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#28 of 123 Old 07-27-2004, 03:19 PM
 
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Quote:
Originally Posted by JuniperJoy
Nope. Never witnessed a child ejected from a car. Not after living more than five years in countries where not one single child was ever restrained.

Emotional appeals are fun, but don't represent the facts.
I have seen a baby ejected from a car (under 1) and 1 whose parent was holding it smashed into the dash board...it is a terrible terrible thing. Had those babies been in car seats they both would be alive (the one that was smashed into the dash board was only in an accident involving 2 cars going less then 10 miles/hour each in a praking lot.) The parents in both situations were beyond consolation b/c they knew their actions had caused their babies to die. Just b/c you never saw it happen doesn't mean it doesn't. Also the fact that car seats have reduced deaths by 71% is a fact, not an emotional appeal.

jen: caring auntie to a bunch of little (and some not so little anymore) wild things. Teacher to my whackadoodle 3s (and sometimes infants)
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#29 of 123 Old 07-27-2004, 03:25 PM
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Juniper Joy - I most sincerely and fervently hope that you never ever have to eat your blase and naive words. I hope that you never have a car accident with an unrestrained child in it. But i do hope that if you do practice this reprehensible behavior that you get caught for it.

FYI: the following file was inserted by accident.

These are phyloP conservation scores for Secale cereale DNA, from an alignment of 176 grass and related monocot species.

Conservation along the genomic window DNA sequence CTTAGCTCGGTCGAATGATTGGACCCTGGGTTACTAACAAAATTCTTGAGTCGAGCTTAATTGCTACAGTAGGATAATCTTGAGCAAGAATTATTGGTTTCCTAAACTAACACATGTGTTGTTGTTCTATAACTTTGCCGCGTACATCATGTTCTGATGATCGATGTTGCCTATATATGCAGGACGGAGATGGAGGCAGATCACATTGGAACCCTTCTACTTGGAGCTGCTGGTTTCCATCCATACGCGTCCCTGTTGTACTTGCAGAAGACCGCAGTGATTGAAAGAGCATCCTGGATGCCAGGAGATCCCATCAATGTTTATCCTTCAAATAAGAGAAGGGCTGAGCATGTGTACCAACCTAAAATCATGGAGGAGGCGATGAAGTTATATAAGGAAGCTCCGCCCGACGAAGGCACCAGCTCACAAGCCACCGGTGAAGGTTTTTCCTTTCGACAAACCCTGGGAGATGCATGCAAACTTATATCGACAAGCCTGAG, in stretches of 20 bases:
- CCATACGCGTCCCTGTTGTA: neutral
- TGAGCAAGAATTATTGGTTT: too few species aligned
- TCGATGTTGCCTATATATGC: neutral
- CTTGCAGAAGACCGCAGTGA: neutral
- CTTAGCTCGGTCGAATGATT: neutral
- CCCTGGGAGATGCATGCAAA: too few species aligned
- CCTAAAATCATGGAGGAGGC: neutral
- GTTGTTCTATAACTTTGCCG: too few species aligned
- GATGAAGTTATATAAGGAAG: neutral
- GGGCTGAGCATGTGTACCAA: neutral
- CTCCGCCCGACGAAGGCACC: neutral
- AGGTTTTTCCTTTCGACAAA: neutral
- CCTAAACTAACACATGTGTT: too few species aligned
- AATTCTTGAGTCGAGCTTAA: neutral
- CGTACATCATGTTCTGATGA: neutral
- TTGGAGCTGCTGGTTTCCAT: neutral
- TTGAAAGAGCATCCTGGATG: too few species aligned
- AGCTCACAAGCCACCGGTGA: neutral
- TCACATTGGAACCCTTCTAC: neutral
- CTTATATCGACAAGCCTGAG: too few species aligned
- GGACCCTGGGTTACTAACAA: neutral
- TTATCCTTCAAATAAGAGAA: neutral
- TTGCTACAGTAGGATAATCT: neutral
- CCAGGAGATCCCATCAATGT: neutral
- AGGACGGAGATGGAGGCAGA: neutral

In this case, the risks are hardly 'minor'.
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#30 of 123 Old 07-27-2004, 03:41 PM
 
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[QUOTE=Mrs Dimples]

*the plural of anecdote is not data*.

QUOTE]

T But this phrase is quickly becoming my pet peve. Try using it in the vaccine forum . . . (it is also commonly used against mamas trying to refuse vitimin K shots and antibiotic eye cream because of stories thier heard or becuase of prior experiences, stories and expereinces not backed up by "scientific data") We can't pick and choose when anecdotes are and aren't valuable based on which argument has stats and science behind it; if life expereince is a valuable POV in the vaccine forum than it is valuable in other discussions also. In fact, many posters are arguing based on what they have seen and experienced - dead babies etc.

OK back to your conversation